Daymond Patterson, who makes conversation interesting and refreshing with his shoot-from-the-hip approach, laid out a basic goal he has for Kansas University wide receivers this season.
The 5-foot-9, 173-pound senior would like to see Jayhawks receivers find the end zone at a greater rate.
“It’s a really big emphasis. We feel like we need to make more big plays to help this team,” said Patterson, who led KU receivers with 60 catches for 487 yards and two scores last season. “When we get in the red zone, we need to capitalize and get in the end zone and stop taking threes.”
Kansas ranked last in the Big 12 and 112th of 120 Div. I teams in red-zone efficiency last year. The Jayhawks made 33 trips inside the opponent’s 20-yard line and came away with 24 scores — 19 touchdowns and five field goals.
“You can have a lot of good drives and have a really good offensive day, but if you’re not putting the ball in the end zone, it’s still going to be a long day for you,” Patterson said.
Of KU’s 11 receiving touchdowns last season, five came from tight ends and running backs, meaning wide receivers had just six TD receptions. Of course, some of those struggles could be pinned on inconsistent quarterback play from Jordan Webb and Quinn Mecham. The 37 sacks surrendered by the Jayhawks, tied for most allowed in the Big 12, didn’t provide KU receivers much time to get open.
Still, Patterson insists he carries lofty expectations for a wide-receiver corps he said is more competitive, faster and deeper than it was in 2010.
“Guys have been competing like crazy,” Patterson said. “That’s the biggest difference on the whole football team.”
So which receivers give KU the best chance to land in the end zone this fall?
Patterson, a Mesquite, Texas, native, is KU’s No. 1 receiver.
The outlook gets fuzzy from there. Aside from Patterson, no returning KU receiver caught more than 10 passes last season. Johnathan Wilson (38 grabs) exhausted his eligibility, while Bradley McDougald (19 catches) moved to safety.
Kansas has options. Those options are just inexperienced.
• Christian Matthews, a 6-1, 186-pound sophomore, is listed atop the depth chart as a starter opposite Patterson. Matthews, a converted quarterback, only caught one pass for 41 yards in 2010, but has displayed big-play potential the last two spring games, leading many to think this could be his breakout season.
“Christian reminds of me of (former KU/current Tampa Bay Buccaneers receiver Dezmon) Briscoe,” McDougald said. “He’ll go up in traffic and put his body on the line to come down with the ball. He’s definitely a jumper. That’s what a lot of people don’t know about him. He definitely has some bounce to him.”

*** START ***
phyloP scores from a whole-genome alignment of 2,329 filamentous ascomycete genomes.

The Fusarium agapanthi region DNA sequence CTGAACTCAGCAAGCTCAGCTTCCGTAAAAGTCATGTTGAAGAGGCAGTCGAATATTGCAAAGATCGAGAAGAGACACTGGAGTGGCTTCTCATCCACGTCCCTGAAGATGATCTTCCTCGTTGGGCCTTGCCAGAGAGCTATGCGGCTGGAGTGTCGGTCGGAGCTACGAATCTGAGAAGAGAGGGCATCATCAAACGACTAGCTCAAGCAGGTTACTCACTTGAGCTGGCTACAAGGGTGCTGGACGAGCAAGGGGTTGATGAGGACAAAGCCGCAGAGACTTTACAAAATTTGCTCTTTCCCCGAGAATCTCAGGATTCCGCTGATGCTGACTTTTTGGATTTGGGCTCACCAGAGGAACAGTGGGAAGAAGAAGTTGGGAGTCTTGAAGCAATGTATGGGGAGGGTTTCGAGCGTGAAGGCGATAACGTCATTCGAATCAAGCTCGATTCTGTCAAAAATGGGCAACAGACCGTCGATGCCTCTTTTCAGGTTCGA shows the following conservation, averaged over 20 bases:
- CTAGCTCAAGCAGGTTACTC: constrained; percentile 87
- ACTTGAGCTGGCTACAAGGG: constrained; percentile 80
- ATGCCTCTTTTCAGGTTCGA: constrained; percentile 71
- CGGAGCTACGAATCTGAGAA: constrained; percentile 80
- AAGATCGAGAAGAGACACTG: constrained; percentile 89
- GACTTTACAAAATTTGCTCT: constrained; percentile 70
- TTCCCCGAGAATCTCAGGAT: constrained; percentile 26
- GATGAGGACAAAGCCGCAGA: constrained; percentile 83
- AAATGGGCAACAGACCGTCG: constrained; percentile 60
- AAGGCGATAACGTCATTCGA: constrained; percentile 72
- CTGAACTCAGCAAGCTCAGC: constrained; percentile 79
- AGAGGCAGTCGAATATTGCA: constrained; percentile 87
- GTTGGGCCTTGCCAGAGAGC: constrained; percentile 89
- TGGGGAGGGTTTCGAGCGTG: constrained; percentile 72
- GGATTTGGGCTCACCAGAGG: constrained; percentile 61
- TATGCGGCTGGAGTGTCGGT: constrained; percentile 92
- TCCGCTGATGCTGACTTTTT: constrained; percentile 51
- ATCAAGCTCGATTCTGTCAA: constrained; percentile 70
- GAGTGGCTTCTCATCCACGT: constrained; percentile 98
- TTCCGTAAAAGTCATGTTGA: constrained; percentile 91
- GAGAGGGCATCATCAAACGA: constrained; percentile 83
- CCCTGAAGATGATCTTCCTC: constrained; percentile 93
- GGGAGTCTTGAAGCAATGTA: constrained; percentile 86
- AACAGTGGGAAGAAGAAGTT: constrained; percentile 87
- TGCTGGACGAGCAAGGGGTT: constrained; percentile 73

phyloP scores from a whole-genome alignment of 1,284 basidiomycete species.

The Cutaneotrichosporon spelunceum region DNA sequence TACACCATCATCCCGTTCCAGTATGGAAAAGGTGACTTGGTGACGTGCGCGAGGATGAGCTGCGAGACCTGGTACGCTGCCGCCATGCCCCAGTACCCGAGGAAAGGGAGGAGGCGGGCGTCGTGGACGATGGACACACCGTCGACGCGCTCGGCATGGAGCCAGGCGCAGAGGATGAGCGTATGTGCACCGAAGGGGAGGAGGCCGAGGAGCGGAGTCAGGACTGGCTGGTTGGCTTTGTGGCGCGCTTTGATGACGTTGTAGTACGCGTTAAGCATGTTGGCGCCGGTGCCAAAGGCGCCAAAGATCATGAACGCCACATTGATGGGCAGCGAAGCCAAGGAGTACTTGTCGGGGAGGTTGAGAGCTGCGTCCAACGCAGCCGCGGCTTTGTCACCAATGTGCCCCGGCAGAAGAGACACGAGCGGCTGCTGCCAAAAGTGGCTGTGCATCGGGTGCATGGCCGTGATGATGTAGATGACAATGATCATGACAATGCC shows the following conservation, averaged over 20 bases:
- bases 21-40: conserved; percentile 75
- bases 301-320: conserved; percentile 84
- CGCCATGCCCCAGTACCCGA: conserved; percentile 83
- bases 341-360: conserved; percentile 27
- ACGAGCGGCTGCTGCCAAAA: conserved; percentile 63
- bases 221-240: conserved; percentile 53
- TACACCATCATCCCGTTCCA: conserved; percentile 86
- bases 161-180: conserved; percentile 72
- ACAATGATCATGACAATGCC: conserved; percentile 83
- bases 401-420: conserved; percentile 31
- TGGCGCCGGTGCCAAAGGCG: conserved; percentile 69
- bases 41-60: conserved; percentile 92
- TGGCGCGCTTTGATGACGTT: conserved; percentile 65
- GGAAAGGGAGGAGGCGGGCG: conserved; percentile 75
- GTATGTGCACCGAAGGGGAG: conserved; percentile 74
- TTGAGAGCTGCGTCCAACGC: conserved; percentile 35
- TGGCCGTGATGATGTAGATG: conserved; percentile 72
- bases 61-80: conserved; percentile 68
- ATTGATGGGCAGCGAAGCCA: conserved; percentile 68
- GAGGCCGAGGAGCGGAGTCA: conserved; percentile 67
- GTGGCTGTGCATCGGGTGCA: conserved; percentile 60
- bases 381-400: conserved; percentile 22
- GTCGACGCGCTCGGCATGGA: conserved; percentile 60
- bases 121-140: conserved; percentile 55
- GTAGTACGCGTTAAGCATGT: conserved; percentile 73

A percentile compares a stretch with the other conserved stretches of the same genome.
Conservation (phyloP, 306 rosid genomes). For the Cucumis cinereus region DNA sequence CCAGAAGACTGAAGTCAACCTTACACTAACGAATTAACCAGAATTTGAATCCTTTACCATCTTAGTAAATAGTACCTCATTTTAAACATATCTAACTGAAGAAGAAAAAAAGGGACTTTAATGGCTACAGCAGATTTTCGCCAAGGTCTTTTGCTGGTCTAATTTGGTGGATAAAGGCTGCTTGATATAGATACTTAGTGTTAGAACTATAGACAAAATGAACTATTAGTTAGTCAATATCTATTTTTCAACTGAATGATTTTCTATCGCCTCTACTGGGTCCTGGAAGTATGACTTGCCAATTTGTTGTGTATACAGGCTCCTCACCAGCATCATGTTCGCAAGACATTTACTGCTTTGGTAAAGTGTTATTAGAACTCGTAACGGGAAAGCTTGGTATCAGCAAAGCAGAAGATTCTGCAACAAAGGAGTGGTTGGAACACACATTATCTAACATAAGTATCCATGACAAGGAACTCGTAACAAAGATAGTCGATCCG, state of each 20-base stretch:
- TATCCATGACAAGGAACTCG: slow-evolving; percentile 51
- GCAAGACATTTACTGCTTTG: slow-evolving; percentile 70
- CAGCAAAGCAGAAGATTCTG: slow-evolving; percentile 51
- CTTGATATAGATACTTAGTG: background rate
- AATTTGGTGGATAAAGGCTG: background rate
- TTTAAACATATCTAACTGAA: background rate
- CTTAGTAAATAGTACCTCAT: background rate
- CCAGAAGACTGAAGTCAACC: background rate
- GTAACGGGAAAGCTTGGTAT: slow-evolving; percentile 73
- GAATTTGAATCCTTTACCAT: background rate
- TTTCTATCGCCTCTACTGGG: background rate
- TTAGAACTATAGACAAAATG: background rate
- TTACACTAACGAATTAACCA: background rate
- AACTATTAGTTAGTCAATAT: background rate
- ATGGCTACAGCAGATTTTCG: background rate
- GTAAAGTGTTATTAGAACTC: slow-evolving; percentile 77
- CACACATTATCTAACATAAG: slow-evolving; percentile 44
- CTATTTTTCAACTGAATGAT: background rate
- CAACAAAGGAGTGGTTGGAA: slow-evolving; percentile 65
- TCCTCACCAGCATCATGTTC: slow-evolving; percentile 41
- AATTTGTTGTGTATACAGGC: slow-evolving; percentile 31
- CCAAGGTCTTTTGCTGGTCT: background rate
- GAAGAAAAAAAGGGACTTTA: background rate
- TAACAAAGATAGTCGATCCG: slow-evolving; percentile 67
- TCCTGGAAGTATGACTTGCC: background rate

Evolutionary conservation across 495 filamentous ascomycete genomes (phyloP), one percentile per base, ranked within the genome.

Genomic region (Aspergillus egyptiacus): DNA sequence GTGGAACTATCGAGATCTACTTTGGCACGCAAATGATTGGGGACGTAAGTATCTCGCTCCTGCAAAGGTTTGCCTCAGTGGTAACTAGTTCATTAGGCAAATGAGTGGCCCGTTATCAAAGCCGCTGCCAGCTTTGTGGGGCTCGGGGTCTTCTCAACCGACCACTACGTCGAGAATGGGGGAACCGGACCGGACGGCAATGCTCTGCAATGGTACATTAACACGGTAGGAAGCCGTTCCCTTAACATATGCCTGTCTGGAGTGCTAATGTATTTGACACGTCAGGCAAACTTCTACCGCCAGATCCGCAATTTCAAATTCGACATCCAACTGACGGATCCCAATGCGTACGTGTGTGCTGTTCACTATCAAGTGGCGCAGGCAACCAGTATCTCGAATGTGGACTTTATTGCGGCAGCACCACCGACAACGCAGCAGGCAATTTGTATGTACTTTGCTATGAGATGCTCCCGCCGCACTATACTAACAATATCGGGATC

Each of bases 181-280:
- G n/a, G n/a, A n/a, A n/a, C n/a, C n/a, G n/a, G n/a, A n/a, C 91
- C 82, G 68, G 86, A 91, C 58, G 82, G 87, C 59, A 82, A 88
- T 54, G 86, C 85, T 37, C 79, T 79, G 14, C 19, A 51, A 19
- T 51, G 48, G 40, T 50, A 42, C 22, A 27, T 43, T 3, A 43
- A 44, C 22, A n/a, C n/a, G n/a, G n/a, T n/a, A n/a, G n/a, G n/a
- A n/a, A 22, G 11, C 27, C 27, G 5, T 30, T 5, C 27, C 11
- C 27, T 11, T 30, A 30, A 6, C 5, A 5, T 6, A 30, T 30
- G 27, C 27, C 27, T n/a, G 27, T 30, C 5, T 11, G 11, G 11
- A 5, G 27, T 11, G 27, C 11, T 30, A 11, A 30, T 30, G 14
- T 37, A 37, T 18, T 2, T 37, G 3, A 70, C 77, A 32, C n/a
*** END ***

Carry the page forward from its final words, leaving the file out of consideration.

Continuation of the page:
• D.J. Beshears, a 5-9, 185-pound junior, showcased his speed in a variety of ways (kickoff returns, catching passes, taking handoffs) last season. Beshears will still return kicks this season, but won’t carry out of the backfield, shifting his focus on offense solely to receiver. Beshears, who caught 10 passes for 69 yards and a score in 2010, is competing for the No. 2 starting spot with Matthews.
“I enjoy playing wide receiver the most,” the versatile Beshears said. “Playing outside receiver now has made me see the field more and given me more opportunities to make plays.”
• Chris Omigie, a 6-4, 194-pound sophomore, possesses arguably the best size of any KU receiver. Omigie, who caught seven passes for 73 yards last season, is also competing for the starting spot opposite Patterson.
• Kale Pick, a 6-1, 208-pound junior, should get plenty of looks in the middle of the field and in short-yardage, third-down situations. Pick, KU’s starting quarterback to open last season, said it has been a smooth transition.
“I picked it up pretty quickly,” Pick said. “I was kind of a dual-threat quarterback, so that helps. Growing up, I always messed around and liked to run. Obviously, a pocket passer is not going to help if you can’t run that fast. But just the fact that I have some speed and I also have some size really helped with running and blocking as well.”
Pick caught three passes for 18 yards last year.
“He’s doing the same thing I did (converting from quarterback to receiver),” Matthews said. “He’s been in college football longer than I have. He knows. He’s played. He can do some big things out there. When you need a big catch or it’s third down and you need to get that first down, he’ll probably be there to catch it.”
• Sophomore Erick McGriff (6-3, 209 pounds) is also looking to make an impact after catching six passes for 61 yards in two games last year.
• Finally, KU has a crop of freshmen eager to make an impact, including red-shirts Ricki Herod, Andrew Turzilli and Brian Maura, and true freshmen JaCorey Shepherd and Marquis Jackson.
“Everybody can make big plays, and we have a lot of talent out there,” Matthews said. “We all need to share the wealth. We’re a lot faster than usual and from last year. We’re a lot younger and a lot fresher. I think it will be a pretty fast team.”